For Immediate Release - September 15, 2016

Wave-Sensor Buoy Deployed in Cape Cod Bay

MassDEP Funds Navigational Safety Buoy through Oil Spill Act Trust, Partners with NOAA, NERACOOS

BOSTON – A new high-tech wave-monitoring buoy, supported by state and federal agencies, was recently deployed in Cape Cod Bay approximately 6 nautical miles north of Sandy Neck in Sandwich. The buoy will provide sea-state information in Cape Cod Bay to improve safety and efficiency of marine transportation as mariners approach or exit the Cape Cod Canal.

The Massachusetts Department of Environmental Protection (MassDEP) funded the $446,000 cost of the buoy through the Oil Spill Prevention and Response Trust Fund, and has partnered with the Northeastern Regional Association of Coastal Ocean Observing Systems (NERACOOS) and the National Oceanic and Atmospheric Administration (NOAA) to support the long-term operation of the buoy.

“The Oil Spill Trust Fund has helped coastal communities protect their shorelines in the event of a spill, but this wave-sensor buoy is a significant step forward in preventing spills in the first place,” said MassDEP Commissioner Martin Suuberg. “With more than a billion gallons of petroleum products moving through the Cape Cod Canal and Cape Cod Bay every year, this buoy will provide mariners with critical environmental and safety information.”

“Ninety-five percent of loaded tugs and barges pass eastbound through the Cape Cod Canal and it is critical that we know what the sea-state is in Cape Cod Bay before we enter the canal,” said Captain Clint Walker of the Northeast Marine Pilots Association.

The buoy will become part of the NERACOOS buoy network and establish a NOAA PORTS (Physical Oceanographic Real Time System) site for Cape Cod Bay.

“Marine commerce has tripled in the last 50 years and continues to grow,” said W. Russell Callender, assistant administrator for NOAA’s National Ocean Service. “We appreciate this partnership, which will make the wave information available to mariners in Cape Cod Bay, improving their ability to operate safely and efficiently.”

The buoy measures wave height, wave period, wave direction and surface water temperature every 30 minutes. These observations will be used by the National Weather Service to help improve marine forecasts and by the U.S. Coast Guard for planning and conducting critical missions like search-and-rescue efforts. The information from the buoy will also help improve boater safety by providing observations of present wave conditions.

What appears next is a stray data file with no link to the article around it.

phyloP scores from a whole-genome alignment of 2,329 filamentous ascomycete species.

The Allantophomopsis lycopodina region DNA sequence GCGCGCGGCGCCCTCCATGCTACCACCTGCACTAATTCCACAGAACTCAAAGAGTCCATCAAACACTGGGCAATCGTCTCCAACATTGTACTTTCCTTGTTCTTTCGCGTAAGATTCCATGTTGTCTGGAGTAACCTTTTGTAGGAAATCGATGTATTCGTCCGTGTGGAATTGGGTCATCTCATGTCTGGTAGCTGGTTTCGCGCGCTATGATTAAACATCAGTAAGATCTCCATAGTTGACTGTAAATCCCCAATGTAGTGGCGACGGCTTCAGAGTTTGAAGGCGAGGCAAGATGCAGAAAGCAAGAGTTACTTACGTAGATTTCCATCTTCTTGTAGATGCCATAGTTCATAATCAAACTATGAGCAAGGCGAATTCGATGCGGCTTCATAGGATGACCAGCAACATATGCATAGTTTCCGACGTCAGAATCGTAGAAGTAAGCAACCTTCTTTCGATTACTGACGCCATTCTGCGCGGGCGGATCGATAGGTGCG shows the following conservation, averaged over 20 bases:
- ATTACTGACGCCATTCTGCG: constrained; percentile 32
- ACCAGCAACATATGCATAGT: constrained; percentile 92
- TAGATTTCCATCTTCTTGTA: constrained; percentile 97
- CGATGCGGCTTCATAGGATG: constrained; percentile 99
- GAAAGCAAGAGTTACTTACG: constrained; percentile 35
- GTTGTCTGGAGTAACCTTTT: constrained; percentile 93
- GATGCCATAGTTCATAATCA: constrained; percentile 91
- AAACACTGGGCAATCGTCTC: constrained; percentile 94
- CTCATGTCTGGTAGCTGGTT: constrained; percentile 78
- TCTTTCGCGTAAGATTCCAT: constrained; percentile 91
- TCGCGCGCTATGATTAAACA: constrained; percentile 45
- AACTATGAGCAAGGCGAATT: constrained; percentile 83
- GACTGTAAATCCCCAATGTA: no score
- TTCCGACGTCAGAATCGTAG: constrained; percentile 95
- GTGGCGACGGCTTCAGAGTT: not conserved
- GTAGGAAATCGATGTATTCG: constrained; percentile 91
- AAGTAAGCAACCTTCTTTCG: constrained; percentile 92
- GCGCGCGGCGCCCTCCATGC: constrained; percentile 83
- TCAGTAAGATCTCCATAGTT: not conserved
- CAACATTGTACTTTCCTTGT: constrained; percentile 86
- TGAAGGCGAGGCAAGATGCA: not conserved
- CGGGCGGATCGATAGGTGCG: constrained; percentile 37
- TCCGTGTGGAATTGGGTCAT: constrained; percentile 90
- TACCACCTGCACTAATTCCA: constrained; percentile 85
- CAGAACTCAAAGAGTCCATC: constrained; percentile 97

“This aid-to-navigation will further improve navigation safety through a waterway that is critical to our region,” said U.S. Coast Guard Capt. Richard J. Schultz, Captain of the Port, Southeastern New England. “The Coast Guard is particularly pleased to join with the Commonwealth of Massachusetts, other federal agencies, and local mariners to facilitate the deployment of this new wave-sensor buoy in Cape Cod Bay.”

Real-time observations from the buoy are available on several websites, including www.neracoos.org, the Cape Cod PORTS page, at https://cdip.ucsd.edu, and http://www.ndbc.noaa.gov/ and it will eventually be available on many boating and buoy websites and apps. Scientists from the United States Geological Survey (USGS) Woods Hole Coastal and Marine Science Center provided and deployed the buoy.

Mariners are cautioned not to moor or tie their vessels to this buoy for any reason, as doing so may ruin the data transmitted by the buoy or damage the buoy or the buoy’s mooring.

Following the April 2003 grounding of the B-120 barge and subsequent oil spill into Buzzards Bay, the Oil Spill Prevention and Response Act established the trust fund to increase the Commonwealth’s ability to prevent and respond to marine oil spills. The Act allows the trust funds to be used for vessel navigational safety improvements, such as buoys.

For more information on the Oil Spill Prevention and Response Act, go to: http://www.mass.gov/eea/agencies/massdep/cleanup/marine/.

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About MassDEP: MassDEP is responsible for ensuring clean air and water, safe management and recycling of solid and hazardous wastes, timely cleanup of hazardous waste sites and spills and the preservation of wetlands and coastal resources.

About NERACOOS: NERACOOS is the Northeastern component of the U.S. Integrated Ocean Observing System (IOOS®). The mission of NERACOOS is to produce, integrate and deliver high quality information that helps ensure safety, economic and environmental resilience, and sustainable use of the coastal ocean. NERACOOS and its partner organizations operate a system of data buoys, ocean sensors and ocean forecast systems that deliver real-time observations and predictions of ocean conditions at www.neracoos.org

About NOAA: NOAA’s mission is to understand and predict changes in the Earth’s environment, from the depths of the ocean to the surface of the sun, and to conserve and manage our coastal and marine resources.

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Photo of Datawell Waverider buoy
A Datawell Waverider buoy similar to this one has been deployed in Cape Cod Bay to help mariners with data on wave height and direction, as well as water temperature.